(2005). Communicable diseases.
In: Armitage, Peter and Coulton, Theodore eds.
Encyclopedia of Biostatistics, 2nd Edition, Volume 1.
John Wiley and Sons.
Many of the statistical methods used in communicable diseases are similar to those used in other areas of epidemiology. Clinical trials, risk-based epidemiological studies, and survival analysis for example account for much of the infectious disease statistician's toolkit. In addition, however, some more specialized techniques are required. This article aims to give a flavor of the range of statistical methods used in the field of infectious disease epidemiology. Only the simpler versions of the techniques are covered, with references to more complex methods. For common childhood infections, survival models are reinterpreted in the context of epidemic transmission models to estimate hazards of infection, and to derive epidemiological parameters such as the basic reproduction number. Basic back-calculation methods are described for estimating the incidence of infections with long incubation periods such as AIDS. Simple stochastic models such as branching processes and chain binomial models for use with outbreak data are outlined. Methods are described for estimating latency and infectious periods. Cluster detection methods are also reviewed in the context of identifying infectiousness and detecting outbreaks. Statistical methods for evaluating vaccine efficacy and safety are discussed. Finally, some statistical topics relating to diagnostic testing for infectious diseases using laboratory techniques are touched upon.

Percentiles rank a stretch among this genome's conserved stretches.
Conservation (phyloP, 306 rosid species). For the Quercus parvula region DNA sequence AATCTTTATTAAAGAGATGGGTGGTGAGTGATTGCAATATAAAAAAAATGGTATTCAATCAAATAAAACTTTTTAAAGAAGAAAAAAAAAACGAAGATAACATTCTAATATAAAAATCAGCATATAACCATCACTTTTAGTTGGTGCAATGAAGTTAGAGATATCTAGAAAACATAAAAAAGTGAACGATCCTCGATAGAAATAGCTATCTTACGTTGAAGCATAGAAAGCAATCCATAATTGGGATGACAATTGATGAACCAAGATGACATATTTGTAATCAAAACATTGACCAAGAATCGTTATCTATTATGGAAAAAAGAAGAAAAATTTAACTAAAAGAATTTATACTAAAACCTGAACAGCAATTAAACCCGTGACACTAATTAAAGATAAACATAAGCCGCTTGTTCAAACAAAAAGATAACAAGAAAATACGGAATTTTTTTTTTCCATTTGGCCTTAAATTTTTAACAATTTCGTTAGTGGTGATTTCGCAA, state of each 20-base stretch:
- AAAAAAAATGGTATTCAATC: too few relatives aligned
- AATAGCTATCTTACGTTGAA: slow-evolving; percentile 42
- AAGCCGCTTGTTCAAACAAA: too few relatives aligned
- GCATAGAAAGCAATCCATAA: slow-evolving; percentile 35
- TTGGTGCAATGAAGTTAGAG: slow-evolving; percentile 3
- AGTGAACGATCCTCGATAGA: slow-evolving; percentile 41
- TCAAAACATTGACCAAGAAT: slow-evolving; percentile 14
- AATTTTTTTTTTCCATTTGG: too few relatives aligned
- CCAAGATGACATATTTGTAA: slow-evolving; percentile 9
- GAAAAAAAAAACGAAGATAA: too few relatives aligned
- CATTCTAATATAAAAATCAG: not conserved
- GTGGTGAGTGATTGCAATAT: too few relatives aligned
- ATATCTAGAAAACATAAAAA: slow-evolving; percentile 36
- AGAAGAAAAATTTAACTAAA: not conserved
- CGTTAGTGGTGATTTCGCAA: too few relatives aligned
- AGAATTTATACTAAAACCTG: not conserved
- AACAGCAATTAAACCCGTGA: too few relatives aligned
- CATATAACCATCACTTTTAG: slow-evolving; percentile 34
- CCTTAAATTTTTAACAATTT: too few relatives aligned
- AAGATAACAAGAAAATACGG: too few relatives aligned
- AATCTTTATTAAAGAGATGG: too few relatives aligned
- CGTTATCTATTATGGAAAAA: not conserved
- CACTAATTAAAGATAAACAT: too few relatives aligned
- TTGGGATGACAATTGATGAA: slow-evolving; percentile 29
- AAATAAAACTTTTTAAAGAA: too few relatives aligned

||2005 John Wiley and Sons, Ltd.
||Article also in first edition, pp. 795-815, 1998, ISBN: 0-471-97576-1.
||communicable disease; epidemic; force of infection; infectious disease; outbreak; stochastic model; transmission; vaccination
||Mathematics, Computing and Technology > Mathematics and Statistics
||17 May 2011 14:42
||17 May 2011 14:46
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